My employers told me that it’s okay if I could not come up with ten points for this list and I was like *What? What are you talking about? I can come up with twenty! We Indians are a talented bunch* There is so much that we are good at, so many qualities and vices in our population. I’ve added both good and bad points in this list. While I haven’t put down twenty points, I have added one extra for good luck (Truly Indian ishtyle)
11- Extravagant weddings
Nobody does it better than us Indians. Forget quiet dinners, forget sophisticated toasts. We have bands, baajas, baarats and barrel-loads of fun. India is famous all over the world for the ‘Big Fat Indian Wedding.’ Various Hollywood celebrities have come to India only to get married. This list includes the likes of Elizabeth Hurley, Katy Perry and Heidi Klum. Kavita Daswani puts it all very aptly in her book ‘For Matrimonial Purposes’ when she said that in India, the marriage is secondary, everybody cares about the wedding. And you can’t really blame them, can you? Weddings are, after all, a gala affair in our country. And it is not just about the wedding itself, it is also about the various functions that come after and before the wedding- the sangeet, the cocktails night, the mehendi, the reception, the other small ceremonies. All of these come together to make an Indian wedding a truly enjoyable affair. ‘The Big Fat Indian Wedding’ if it is to be successful, must include expensive jewellery, good food, drinks, aunties showing off their shiny saris and hundreds of guests! (a couple of politicians or Bollywood celebrities should be thrown in for good measure) Nowadays, people have taken the already grand celebrations one step further- destination weddings. Rajasthan and Goa remain the most popular wedding destinations.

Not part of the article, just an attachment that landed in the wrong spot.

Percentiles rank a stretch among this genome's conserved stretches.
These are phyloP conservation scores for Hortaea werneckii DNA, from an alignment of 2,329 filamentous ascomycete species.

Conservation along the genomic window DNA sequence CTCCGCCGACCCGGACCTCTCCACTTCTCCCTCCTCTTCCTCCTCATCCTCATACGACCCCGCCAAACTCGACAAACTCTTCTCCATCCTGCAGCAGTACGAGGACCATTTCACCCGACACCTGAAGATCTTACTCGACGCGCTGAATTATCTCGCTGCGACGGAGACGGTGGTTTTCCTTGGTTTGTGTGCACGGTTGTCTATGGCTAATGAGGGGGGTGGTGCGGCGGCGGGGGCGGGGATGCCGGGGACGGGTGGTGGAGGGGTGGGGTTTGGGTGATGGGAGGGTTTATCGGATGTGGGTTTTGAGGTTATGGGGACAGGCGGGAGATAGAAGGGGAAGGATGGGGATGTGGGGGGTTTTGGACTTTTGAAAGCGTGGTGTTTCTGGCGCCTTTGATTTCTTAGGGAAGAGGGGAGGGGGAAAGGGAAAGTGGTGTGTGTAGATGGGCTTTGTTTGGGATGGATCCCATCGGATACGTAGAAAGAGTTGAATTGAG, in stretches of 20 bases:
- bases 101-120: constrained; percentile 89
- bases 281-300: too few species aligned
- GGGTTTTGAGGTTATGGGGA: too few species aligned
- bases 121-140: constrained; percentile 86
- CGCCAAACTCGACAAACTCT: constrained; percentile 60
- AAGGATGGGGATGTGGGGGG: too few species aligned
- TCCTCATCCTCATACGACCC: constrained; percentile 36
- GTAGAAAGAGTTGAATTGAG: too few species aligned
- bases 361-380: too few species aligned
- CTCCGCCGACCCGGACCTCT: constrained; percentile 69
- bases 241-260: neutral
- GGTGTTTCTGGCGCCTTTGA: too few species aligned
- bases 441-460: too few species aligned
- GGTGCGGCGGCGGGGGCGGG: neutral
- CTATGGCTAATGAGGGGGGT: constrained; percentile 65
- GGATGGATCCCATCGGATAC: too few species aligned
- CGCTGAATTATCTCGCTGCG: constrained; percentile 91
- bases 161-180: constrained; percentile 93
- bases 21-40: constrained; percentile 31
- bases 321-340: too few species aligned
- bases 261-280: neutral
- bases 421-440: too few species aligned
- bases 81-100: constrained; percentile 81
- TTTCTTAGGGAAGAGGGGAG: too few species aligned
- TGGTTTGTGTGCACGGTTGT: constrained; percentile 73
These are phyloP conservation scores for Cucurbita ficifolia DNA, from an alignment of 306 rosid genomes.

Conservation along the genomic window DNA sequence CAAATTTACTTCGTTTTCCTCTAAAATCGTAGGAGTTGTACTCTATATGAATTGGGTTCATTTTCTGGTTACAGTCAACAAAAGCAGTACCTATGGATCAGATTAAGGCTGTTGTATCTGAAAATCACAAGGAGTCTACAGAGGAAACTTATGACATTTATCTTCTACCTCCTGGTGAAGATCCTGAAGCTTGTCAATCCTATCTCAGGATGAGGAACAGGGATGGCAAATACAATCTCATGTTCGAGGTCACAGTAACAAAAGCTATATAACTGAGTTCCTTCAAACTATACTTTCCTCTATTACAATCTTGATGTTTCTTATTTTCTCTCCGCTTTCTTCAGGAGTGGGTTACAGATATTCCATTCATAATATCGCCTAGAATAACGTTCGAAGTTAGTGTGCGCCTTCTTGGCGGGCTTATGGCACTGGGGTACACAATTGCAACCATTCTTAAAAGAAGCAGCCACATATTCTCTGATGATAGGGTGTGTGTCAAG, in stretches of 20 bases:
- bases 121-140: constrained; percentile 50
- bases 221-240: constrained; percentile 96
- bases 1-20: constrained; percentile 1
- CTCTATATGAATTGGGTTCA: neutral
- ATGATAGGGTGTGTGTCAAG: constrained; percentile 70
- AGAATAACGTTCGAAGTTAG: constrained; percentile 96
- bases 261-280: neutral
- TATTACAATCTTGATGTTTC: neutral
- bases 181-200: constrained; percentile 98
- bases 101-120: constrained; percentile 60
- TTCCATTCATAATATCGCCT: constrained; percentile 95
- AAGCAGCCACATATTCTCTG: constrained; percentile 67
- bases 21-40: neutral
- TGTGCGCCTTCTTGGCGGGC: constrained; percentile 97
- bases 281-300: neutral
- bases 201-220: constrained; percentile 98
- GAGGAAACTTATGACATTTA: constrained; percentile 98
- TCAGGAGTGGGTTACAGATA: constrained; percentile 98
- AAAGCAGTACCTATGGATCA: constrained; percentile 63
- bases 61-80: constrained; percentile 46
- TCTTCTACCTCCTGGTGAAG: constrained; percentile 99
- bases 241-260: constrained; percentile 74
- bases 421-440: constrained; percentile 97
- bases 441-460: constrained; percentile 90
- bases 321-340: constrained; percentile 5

10- Rash Driving
I have seen innumerable examples of NRIs coming back and criticizing the road sense of Indians. Annoying though they are, I cannot really blame them. Indians seem to have cultivated a complete disregard for traffic rules. Rash driving is the norm of the day. Helmets are rare and drivers wearing seat belts are rarer. The lack of traffic policemen, faulty architectural road planning and very little fear of fines- all seem to contribute to this rash driving. Road accidents are on a rise and road rage is commonplace. Our newspapers are full of articles about underage drivers involved in accidents. It is indeed a sad state of affairs.
India is a goldmine of traditional arts. They are literally too many to name. Our rich culture, years of accumulate knowledge and talented craftsmen- there is no match for them, Be it painting, embroidery, jewellery making, woodwork or anything else, we have mastered it all. Be it the phulkari of Punjab or the chikan work of Lucknow, the embroidery done in India is beautiful. And the same is true for paintings as well – the madhubani paintings or the works done in kalamkari- all are gorgeous. Some more examples of traditional arts include the zardozi, theva, warli, mirror work, tye and dye, leheriya, blue pottery, ikat, patola, walnut wood carving, bell metal craft, Tanjore paintings etc. The varied traditional arts of India are a part of our heritage.
8- Name Dropping